“So you see,” he concluded, “it’s a simple difference of a pinion.”

    … Otherwise known as a PININOO. ;->

  14. Matt Gaffney says:

    Thanks Joon — 175 right answers this week.

  15. Jim S. says:

    So frustrated! I did the right math but I have this fatal flaw of never considering going back to the grid. I looked up the order of states entering the union (50 was the max number), I looked at Super Bowl facts, I even went through the alphabet to try to find something to do with the letters between the various replacements. I never even considered looking at the squares in the grid corresponding to the differences. Argh! Maybe I need to dig up Jangler’s meta tips and have them handy – I’m sure he recommends going back to the grid at some point. Great puzzle nonetheless.

  16. Margaret says:

    I took the difference in the letters, but in addition to being convinced that Matt would never resort to a simple anagram (not realizing that they were in numerical order, not random), I was certain that the repeated UPs (UPtop, UPsala, bidUP, openUP) and kcaR and kcaL had to be hints. Overthinking it I guess.

  17. Lee Sammons says:

    Though I had it when I discovered “Random Roman Numerals” was three words and 19 letters. Dang!

    • jefe says:

      He did say it was a familiar phrase, otherwise I would’ve gone with Roamin’ Roman Numerals :)

  18. Norm says:

    I actually had a couple of wrong letters (since I wanted LONGVINES to just drop the V for LONGINES and I was trying to make sense out of MOCK SHAKES), but OPINION cried out at me from the five correct letters I had and that sent me back to recheck my “math” (at which point I finally saw LONG LINES and MILK SHAKES. Rare [extremely] for me to get a week 3, so i was very happy.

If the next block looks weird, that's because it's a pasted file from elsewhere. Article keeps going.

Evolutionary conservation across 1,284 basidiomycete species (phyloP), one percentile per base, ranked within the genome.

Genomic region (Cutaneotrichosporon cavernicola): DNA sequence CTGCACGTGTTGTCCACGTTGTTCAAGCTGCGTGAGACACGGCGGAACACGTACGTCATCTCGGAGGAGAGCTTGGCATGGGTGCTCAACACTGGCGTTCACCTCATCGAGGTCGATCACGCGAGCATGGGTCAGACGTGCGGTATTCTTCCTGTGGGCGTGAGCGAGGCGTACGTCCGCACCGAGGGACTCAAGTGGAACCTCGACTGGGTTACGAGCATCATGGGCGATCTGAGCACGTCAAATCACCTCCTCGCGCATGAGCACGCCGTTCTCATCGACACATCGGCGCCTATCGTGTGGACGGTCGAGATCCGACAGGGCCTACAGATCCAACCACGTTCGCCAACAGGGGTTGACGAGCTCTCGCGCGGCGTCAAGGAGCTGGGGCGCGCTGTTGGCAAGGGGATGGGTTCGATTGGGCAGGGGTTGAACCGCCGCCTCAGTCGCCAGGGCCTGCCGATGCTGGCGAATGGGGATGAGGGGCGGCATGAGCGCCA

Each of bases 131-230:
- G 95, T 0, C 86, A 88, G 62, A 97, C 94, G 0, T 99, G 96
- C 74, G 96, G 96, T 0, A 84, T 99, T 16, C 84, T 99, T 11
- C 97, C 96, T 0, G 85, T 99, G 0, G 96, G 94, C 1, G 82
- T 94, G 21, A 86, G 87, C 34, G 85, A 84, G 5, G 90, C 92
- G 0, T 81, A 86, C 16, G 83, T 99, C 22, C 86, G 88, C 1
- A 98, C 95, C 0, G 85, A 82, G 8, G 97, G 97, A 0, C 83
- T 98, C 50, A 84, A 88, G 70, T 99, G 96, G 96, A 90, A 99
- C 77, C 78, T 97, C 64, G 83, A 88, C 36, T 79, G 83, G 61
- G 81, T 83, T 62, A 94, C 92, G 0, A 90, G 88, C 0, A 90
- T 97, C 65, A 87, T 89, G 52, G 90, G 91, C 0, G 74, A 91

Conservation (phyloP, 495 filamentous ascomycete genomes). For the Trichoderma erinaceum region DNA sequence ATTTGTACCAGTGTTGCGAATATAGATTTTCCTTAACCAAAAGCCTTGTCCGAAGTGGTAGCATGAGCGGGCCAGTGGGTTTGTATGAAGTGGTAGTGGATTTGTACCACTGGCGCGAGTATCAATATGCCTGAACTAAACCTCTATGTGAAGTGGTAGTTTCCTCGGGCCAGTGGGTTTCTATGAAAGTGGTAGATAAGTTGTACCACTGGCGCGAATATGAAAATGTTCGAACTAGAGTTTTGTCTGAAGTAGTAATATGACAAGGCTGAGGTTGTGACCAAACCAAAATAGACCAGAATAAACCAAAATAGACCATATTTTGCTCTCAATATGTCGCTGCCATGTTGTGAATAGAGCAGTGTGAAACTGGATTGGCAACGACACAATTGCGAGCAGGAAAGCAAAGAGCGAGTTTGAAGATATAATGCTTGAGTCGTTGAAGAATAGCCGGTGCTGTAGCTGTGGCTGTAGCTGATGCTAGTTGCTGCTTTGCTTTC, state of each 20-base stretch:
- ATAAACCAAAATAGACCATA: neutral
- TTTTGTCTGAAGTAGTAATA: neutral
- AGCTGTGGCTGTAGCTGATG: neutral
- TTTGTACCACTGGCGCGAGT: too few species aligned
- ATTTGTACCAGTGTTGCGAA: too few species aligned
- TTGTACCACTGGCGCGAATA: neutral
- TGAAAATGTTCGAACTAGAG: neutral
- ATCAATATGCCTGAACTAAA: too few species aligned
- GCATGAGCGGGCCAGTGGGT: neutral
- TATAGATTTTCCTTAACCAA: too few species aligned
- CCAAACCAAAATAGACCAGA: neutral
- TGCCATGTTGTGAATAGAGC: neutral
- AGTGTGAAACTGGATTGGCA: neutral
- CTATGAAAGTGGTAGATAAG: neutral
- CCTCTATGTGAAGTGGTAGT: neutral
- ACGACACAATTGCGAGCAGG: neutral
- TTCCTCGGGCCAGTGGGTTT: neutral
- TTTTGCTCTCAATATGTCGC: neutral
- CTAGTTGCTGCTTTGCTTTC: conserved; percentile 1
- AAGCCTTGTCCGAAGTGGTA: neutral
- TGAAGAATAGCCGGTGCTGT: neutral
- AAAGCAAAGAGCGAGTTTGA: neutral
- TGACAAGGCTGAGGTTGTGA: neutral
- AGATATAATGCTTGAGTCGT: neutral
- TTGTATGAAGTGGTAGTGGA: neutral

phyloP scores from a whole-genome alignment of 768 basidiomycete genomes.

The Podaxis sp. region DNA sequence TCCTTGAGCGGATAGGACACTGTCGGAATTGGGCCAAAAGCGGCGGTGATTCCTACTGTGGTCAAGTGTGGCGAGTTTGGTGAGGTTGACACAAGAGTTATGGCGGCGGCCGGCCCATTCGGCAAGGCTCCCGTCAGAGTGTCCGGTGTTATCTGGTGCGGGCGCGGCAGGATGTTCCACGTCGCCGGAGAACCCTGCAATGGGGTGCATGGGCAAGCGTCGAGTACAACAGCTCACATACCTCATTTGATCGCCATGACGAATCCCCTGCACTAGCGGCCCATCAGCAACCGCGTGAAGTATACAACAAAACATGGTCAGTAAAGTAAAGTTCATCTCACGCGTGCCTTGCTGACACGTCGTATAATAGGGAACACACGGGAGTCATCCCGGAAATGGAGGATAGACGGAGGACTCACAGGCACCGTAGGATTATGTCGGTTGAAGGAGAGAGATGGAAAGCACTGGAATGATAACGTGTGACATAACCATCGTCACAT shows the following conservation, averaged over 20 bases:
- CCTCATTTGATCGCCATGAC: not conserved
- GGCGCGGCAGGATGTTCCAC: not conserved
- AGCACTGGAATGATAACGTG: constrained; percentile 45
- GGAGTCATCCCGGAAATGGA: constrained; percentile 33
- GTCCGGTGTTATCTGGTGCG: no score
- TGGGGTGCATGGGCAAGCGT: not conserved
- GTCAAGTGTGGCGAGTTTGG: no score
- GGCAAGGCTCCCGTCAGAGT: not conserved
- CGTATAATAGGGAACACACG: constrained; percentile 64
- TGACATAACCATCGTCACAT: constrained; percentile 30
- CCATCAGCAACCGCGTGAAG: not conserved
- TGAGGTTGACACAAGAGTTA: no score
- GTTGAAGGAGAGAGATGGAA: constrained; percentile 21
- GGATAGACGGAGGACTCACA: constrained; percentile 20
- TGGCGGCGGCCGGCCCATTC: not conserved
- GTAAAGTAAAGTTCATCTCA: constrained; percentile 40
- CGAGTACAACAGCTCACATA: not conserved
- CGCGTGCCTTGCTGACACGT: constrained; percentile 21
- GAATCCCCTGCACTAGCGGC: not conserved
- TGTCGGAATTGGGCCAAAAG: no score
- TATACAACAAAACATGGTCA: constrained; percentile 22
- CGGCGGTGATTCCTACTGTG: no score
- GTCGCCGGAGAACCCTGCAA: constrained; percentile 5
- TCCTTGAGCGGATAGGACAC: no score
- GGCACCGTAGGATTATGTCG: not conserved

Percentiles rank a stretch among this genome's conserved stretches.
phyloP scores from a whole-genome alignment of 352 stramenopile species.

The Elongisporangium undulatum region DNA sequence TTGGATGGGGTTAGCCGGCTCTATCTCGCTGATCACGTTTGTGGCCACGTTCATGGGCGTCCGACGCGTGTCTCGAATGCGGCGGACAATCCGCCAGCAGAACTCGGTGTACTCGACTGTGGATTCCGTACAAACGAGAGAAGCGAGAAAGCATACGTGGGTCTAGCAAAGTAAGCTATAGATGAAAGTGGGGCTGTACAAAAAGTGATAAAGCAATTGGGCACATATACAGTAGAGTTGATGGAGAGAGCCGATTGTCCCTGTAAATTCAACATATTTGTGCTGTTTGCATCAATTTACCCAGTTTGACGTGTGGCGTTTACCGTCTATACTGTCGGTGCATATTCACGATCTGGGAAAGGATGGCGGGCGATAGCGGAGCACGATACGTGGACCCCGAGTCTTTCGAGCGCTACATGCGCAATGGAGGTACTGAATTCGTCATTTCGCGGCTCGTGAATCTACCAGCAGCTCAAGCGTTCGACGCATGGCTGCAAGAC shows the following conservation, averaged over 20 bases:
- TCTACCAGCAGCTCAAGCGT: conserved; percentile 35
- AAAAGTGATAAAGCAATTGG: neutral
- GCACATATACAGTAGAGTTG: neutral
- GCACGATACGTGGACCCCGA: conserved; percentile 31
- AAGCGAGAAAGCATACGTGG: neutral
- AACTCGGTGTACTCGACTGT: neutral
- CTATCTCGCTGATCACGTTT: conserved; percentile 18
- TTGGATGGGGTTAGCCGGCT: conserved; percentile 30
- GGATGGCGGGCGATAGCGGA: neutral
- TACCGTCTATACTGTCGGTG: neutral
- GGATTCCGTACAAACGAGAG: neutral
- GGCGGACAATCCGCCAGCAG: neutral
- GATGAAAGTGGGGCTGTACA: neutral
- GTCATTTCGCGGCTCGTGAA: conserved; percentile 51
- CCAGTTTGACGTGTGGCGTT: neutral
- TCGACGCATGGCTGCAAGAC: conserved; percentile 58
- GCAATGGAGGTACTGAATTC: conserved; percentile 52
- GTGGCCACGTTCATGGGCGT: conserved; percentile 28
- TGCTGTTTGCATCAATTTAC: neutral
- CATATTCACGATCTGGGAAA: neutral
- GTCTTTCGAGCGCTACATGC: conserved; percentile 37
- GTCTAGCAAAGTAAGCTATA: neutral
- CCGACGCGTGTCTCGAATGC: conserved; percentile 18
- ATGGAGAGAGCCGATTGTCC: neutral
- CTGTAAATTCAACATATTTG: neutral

19. PatXC says:

    I’m a pininoo too, and since that appeared to go nowhere, I added the values between the Roman numerals and arrived at one hundred ninety-six. 3 words, 19 letters.

  20. Small Wave Dave says:

    Cool puzzle. I spent hours doing the same things as many of you.

    I, too, fell for RED BAITER at first but fixed it pretty quickly since I already had the other six and was convinced they all had to be Roman Numerals. Luckily I’m in the Mary Tyler Moore Show age group, so TED BAXTER was easy.
    In fact, I’m old enough to have seen plenty of MTM’S earlier series, so I could have figured out that ALIEN BRADY = 49. (Even though his name was Alan, not Allen)

  21. Dan Seidman says:

    I found PININOO and was baffled for a bit. Then I realized the significance of the fact that all seven letters existed — it would have been much easier to come up with entries using M and D than V and X, and the one C was paired with something high enough that that difference was on the grid too. So I decided those letters must mean something after all, so I highlighted them in the grid and that was the trick.

    My sympathies to those of you who don’t know who Ted Baxter was — not for missing this puzzle but for missing out on one of the greatest shows ever.

    • Matthew G. says:

      It’s funny, I was a Nick at Nite addict back in high school, but I don’t think the Mary Tyler Moore Show (whose original run ended when I was a toddler) was in their rotation at that time.

      Meta was totally fair, and I am sure there are those who hadn’t heard of TED BAXTER but found him with a Google. I absolutely should have gone back and reconsidered whether RED BAITER was right once I saw the Roman numerals elsewhere, but I didn’t. I even started with subtracting but stopped myself. There was something nice and Zeitgeisty about RED BAITER so I let myself stay too attached to it.

  22. jefe says:

    Argh! I had totally written down the following:
    X I L V C I V
    V X X L L L I
    5 9 40 45 50 49 4

    I don’t think I’d even made it to PININOO :(

  23. Molson says:

    So close… I got PININOO and even noticed it anagrams to OPINION but then I couldn’t do anything from there. I looked around for some way to get 2 other words out of the grid or the numbers and of course failed miserably.

  24. Dogpole says:

    Do we want to start a whispering campaign to get pininoo into common usage, and the the dictionary? Start using it at least once a week in non-crossword forums and see where we get to?